While a pioneer cemetery this remote is rather fortunate to still exist, there are a few sad points to note.  Before a stone cutter was in the area or when a family could not afford to have a professional stone made for a grave, it was customary for field stones to be upended and used instead.**  There are nine of these blank, rough, irregularly shaped grave markers in this cemetery.  Of course, there is now no way of knowing or researching who these early settlers were.  Additionally, there are six grave-size depressions in and around this burial ground, indicating completely unmarked and forgotten burial sites of anonymous 19th century Madison County Hoosiers.

** The six field stones, pictured above, may mark the graves of early 19th century Christian Native Americans--"Indians."  Historian Ray Davis in an article in the October 1980 Madison County Historical Gazette relates that members of the DAC and DAR in the 1930s had visited this burial ground, recorded the tombstone inscriptions, and included mention of markers in the shape of arrowheads for "six Christian Indians."  Davis, himself, with the help of locals, trekked to this family cemetery and stated in the article that the Indians' headstones "had become imbedded in the ground through the years and only the tips protruded." These, by description, fit Davis's story.  There are three other fields stones like these on the other side of the burial ground.  Whether DAC and DAR members had some proof of the Native American story, that has since been lost, or those members assumed that the fieldstones were for Native Americans since the stones were primitive and so different from traditional 19th century markers, the MCCC will probably never know.  The possibility of the Native American connection is recorded here.  The other possibility, as explained above, is that the fieldstones were used by survivors who could not afford a carved marker and that the stones represent early Madison County settlers who will remain unknown.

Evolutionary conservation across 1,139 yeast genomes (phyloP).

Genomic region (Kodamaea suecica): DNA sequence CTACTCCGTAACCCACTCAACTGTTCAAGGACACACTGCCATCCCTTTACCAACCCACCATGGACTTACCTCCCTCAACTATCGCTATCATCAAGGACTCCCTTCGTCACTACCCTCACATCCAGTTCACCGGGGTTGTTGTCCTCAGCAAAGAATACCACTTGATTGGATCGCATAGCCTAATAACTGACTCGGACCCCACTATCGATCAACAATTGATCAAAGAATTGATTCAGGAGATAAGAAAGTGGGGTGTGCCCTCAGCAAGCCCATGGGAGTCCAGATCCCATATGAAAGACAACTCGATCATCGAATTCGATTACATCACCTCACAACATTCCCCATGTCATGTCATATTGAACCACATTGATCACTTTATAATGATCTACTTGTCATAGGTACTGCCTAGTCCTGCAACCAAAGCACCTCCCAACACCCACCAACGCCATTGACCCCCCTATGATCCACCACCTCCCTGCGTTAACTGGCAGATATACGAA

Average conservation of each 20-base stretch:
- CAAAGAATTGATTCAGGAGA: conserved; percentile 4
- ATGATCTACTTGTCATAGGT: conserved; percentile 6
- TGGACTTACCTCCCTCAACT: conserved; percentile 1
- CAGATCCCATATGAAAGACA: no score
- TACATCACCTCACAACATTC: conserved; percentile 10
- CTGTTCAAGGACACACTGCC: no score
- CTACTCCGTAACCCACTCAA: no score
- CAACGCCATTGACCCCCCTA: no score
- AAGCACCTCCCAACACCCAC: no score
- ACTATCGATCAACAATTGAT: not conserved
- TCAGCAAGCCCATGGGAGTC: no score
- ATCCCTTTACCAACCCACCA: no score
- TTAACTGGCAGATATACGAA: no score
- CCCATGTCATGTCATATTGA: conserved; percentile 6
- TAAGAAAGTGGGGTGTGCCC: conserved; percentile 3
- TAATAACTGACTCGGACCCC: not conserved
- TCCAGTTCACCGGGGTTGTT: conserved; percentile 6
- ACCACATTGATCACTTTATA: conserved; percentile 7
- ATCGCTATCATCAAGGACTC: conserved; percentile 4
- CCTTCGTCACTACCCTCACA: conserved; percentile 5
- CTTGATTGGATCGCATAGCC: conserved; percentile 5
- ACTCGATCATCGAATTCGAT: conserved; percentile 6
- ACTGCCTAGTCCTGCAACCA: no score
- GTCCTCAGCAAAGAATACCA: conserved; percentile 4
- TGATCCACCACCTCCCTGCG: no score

These two stones are also a mystery since neither are on the list below.  The one on the left may be for a member of the Staats family, who died June 8, 1848.  The one of the right, however, is completely indiscernible.

    To end on a positive point, the Green Township Trustee Greg Valentine must be given credit for making his way to this remotest of burial grounds in order to keep the grass, weeds, small trees, and any additional undergrowth under control.  On this particular unannounced visit (2007), the interior of the cemetery was neat and the stones unencumbered and legible.  Hats off to Greg!  It should also be pointed out that the original access to the cemetery was probably not via the tortuous route that must be trekked now.  More than likely, the Doty was originally approached along the top of the cemetery's hill which winds back to the southeast.


ID Names Birth Date Death Date Cemetery
16674 DOTY, JANE 77Y. NOV. 19, 1872 DOTY
16675 DOTY, JOHN 132 INF CO I   DOTY
16676 DOTY, JOHN, JR. 38Y. 7M. 22D. OCT. 8, 1869 DOTY
16677 DOTY, JOHN, SR. 38Y. NOV. 28, 1836 DOTY
16680 DOTY, MARY ANN JAN. 12, 1820 1822 DOTY
16679 DOTY, MARY ANN 12Y. JAN. 12, 1832 DOTY
57093 SIMPSON, JANE 1Y. 1M. 25D. JAN. 31, 1864 DOTY
59018 STAAT, PETER C. (SGT.) FEB. 12, 1834 JUN. 12, 1862 DOTY